Many-Particle Physics

Front Cover
Springer Science & Business Media, Mar 31, 1990 - Science - 1032 pages
This textbook is for a course in advanced solid-state theory. It is aimed at graduate students in their third or fourth year of study who wish to learn the advanced techniques of solid-state theoretical physics. The method of Green's functions is introduced at the beginning and used throughout. Indeed, it could be considered a book on practical applications of Green's functions, although I prefer to call it a book on physics. The method of Green's functions has been used by many theorists to derive equations which, when solved, provide an accurate numerical description of many processes in solids and quantum fluids. In this book I attempt to summarize many of these theories in order to show how Green's functions are used to solve real problems. My goal, in writing each section, is to describe calculations which can be compared with experiments and to provide these comparisons whenever available. The student is expected to have a background in quantum mechanics at the level acquired from a graduate course using the textbook by either L. I. Schiff, A. S. Davydov, or I. Landau and E. M. Lifshiftz. Similarly, a prior course in solid-state physics is expected, since the reader is assumed to know concepts such as Brillouin zones and energy band theory. Each chapter has problems which are an important part of the lesson; the problems often provide physical insights which are not in the text. Sometimes the answers to the problems are provided, but usually not.
 

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Contents

I
1
II
14
III
33
V
36
VI
38
VII
39
VIII
42
IX
45
CXIII
493
CXIV
497
CXV
498
CXVI
505
CXVII
513
CXVIII
523
CXIX
533
CXX
534

X
46
XI
54
XII
60
XIV
66
XV
68
XVI
71
XVII
77
XVIII
81
XIX
82
XXII
83
XXIII
87
XXIV
89
XXV
95
XXVI
100
XXVII
102
XXVIII
105
XXIX
111
XXX
117
XXXI
118
XXXII
122
XXXIII
125
XXXIV
130
XXXV
133
XXXVIII
137
XXXIX
145
XL
158
XLI
167
XLII
178
XLIII
179
XLIV
193
XLV
195
XLVI
199
XLVII
203
XLVIII
207
XLIX
214
L
218
LI
221
LII
223
LIV
227
LV
232
LVI
234
LVII
239
LVIII
242
LIX
245
LX
249
LXI
255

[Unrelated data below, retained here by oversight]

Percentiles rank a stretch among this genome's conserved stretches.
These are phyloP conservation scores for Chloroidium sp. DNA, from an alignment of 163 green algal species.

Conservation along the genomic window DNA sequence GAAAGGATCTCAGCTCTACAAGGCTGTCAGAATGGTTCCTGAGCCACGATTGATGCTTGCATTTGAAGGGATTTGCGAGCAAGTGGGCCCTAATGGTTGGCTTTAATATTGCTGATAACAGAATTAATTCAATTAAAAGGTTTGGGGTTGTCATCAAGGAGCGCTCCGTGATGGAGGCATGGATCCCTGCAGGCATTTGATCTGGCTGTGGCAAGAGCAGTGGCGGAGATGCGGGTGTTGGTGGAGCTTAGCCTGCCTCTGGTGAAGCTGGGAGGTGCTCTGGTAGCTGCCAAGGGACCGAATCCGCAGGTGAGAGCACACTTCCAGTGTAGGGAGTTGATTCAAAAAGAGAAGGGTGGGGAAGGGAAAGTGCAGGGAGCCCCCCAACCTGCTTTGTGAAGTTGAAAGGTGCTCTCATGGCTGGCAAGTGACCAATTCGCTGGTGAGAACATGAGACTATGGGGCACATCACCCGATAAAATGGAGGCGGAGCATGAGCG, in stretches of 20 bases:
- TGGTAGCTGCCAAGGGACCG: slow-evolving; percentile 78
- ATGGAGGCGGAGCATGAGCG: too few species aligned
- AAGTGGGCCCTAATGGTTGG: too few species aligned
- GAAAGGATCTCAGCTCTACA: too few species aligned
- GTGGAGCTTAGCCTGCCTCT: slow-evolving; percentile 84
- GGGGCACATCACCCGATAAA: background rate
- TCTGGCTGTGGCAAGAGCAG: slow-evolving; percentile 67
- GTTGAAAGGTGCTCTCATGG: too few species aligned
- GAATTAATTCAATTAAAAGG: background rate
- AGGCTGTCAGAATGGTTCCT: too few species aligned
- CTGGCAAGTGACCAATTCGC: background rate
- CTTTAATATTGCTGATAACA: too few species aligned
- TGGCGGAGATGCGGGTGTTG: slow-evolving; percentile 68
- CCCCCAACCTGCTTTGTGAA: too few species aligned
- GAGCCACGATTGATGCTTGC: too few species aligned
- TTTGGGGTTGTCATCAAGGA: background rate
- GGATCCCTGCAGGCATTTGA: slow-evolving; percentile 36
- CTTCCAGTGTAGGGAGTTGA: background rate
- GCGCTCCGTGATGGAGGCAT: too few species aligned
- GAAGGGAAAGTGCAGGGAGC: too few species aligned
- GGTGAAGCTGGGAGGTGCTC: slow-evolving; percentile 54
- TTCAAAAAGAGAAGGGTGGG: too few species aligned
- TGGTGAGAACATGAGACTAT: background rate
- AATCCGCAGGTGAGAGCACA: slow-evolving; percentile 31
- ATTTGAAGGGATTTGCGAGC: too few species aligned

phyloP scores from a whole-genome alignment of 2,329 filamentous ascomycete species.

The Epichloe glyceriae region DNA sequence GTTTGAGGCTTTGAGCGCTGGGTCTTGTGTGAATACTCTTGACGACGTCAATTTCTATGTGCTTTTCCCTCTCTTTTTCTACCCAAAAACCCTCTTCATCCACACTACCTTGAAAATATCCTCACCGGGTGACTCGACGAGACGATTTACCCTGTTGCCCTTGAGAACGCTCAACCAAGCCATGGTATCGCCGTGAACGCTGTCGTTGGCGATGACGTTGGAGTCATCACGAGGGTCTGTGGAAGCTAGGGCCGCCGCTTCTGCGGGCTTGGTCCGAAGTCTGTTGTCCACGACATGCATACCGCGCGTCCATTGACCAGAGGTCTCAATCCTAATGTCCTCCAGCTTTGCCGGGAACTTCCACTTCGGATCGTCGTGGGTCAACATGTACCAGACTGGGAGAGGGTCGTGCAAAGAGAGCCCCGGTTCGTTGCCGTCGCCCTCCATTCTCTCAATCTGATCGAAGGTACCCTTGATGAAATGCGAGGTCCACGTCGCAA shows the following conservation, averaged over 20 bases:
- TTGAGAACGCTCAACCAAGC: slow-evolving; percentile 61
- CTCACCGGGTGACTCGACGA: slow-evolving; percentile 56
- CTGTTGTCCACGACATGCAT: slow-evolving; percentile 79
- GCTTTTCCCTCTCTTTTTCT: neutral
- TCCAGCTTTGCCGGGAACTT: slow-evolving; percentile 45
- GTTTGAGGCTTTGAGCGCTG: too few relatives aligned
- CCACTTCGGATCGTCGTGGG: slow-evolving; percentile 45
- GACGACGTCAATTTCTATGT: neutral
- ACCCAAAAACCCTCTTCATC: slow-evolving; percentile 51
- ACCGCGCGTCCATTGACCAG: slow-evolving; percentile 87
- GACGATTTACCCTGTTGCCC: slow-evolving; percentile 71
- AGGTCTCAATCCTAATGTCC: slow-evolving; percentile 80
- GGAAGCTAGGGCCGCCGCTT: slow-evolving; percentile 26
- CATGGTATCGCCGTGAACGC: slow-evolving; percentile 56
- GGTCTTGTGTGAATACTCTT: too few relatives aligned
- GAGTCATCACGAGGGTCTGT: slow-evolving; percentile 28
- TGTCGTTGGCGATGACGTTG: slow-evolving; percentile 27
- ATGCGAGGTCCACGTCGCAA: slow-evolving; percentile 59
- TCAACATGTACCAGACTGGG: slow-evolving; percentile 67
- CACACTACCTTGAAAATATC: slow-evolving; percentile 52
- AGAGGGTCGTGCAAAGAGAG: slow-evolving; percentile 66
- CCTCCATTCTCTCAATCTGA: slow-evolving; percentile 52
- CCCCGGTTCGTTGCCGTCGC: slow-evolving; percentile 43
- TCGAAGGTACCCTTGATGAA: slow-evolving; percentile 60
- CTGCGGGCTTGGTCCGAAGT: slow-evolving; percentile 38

LXII
259
LXIII
266
LXIV
272
LXV
285
LXVI
286
LXVII
289
LXVIII
293
LXIX
298
LXX
309
LXXI
316
LXXII
324
LXXIV
331
LXXV
335
LXXVI
339
LXXVII
346
LXXVIII
352
LXXIX
355
LXXX
360
LXXXI
364
LXXXII
375
LXXXIII
379
LXXXIV
381
LXXXVI
382
LXXXVII
386
LXXXVIII
389
LXXXIX
391
XC
392
XCI
399
XCII
401
XCIII
405
XCIV
410
XCV
413
XCVI
419
XCVII
428
XCIX
430
C
444
CI
449
CII
455
CV
458
CVI
462
CVII
466
CVIII
474
CIX
479
CX
484
CXI
485
CXII
488
CXXI
535
CXXII
537
CXXIII
539
CXXIV
540
CXXV
546
CXXVI
550
CXXVII
554
CXXVIII
555
CXXIX
567
CXXX
569
CXXXI
577
CXXXII
578
CXXXIII
586
CXXXIV
597
CXXXV
601
CXXXVI
602
CXXXVII
610
CXXXVIII
623
CXXXIX
630
CXL
634
CXLI
641
CXLII
644
CXLIII
646
CXLIV
649
CXLV
663
CXLVI
665
CXLVII
671
CXLVIII
672
CXLIX
677
CL
681
CLI
686
CLII
692
CLIII
695
CLIV
697
CLV
703
CLVI
708
CLVII
711
CLVIII
714
CLIX
719
CLX
726
CLXI
732
CLXII
737
CLXIII
744
CLXIV
757
CLXV
760
CLXVI
764
CLXVII
767
CLXIX
768
CLXX
777
CLXXI
788
CLXXIII
794
CLXXIV
796
CLXXV
801
CLXXVI
805
CLXXVII
813
CLXXVIII
819
CLXXIX
825
CLXXX
827
CLXXXI
838
CLXXXII
841
CLXXXIII
842
CLXXXIV
844
CLXXXV
848
CLXXXVI
854
CLXXXVII
855
CLXXXVIII
859
CLXXXIX
869
CXC
877
CXCI
878
CXCII
884
CXCIII
888
CXCIV
892
CXCV
893
CXCVI
904
CXCVII
916
CXCVIII
926
CXCIX
936
CCI
949
CCII
954
CCIII
957
CCIV
959
CCV
967
CCVI
974
CCVII
977
CCVIII
979
CCIX
989
CCX
997
CCXI
1002
CCXII
1005
CCXIII
1019
CCXIV
1027
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Page 1018 - PA Lee, TM Rice, JW Serene, LJ Sham, and JW Wilkins, Comments on Condensed Matter Physics 12 (1986), 99.
Page 1009 - Hawke, TJ Burgess, DE Duerre, JG Huebel, RN Keeler, H. Klapper, and WC Wallace, Phys. Rev. Lett. 41, 994(1978).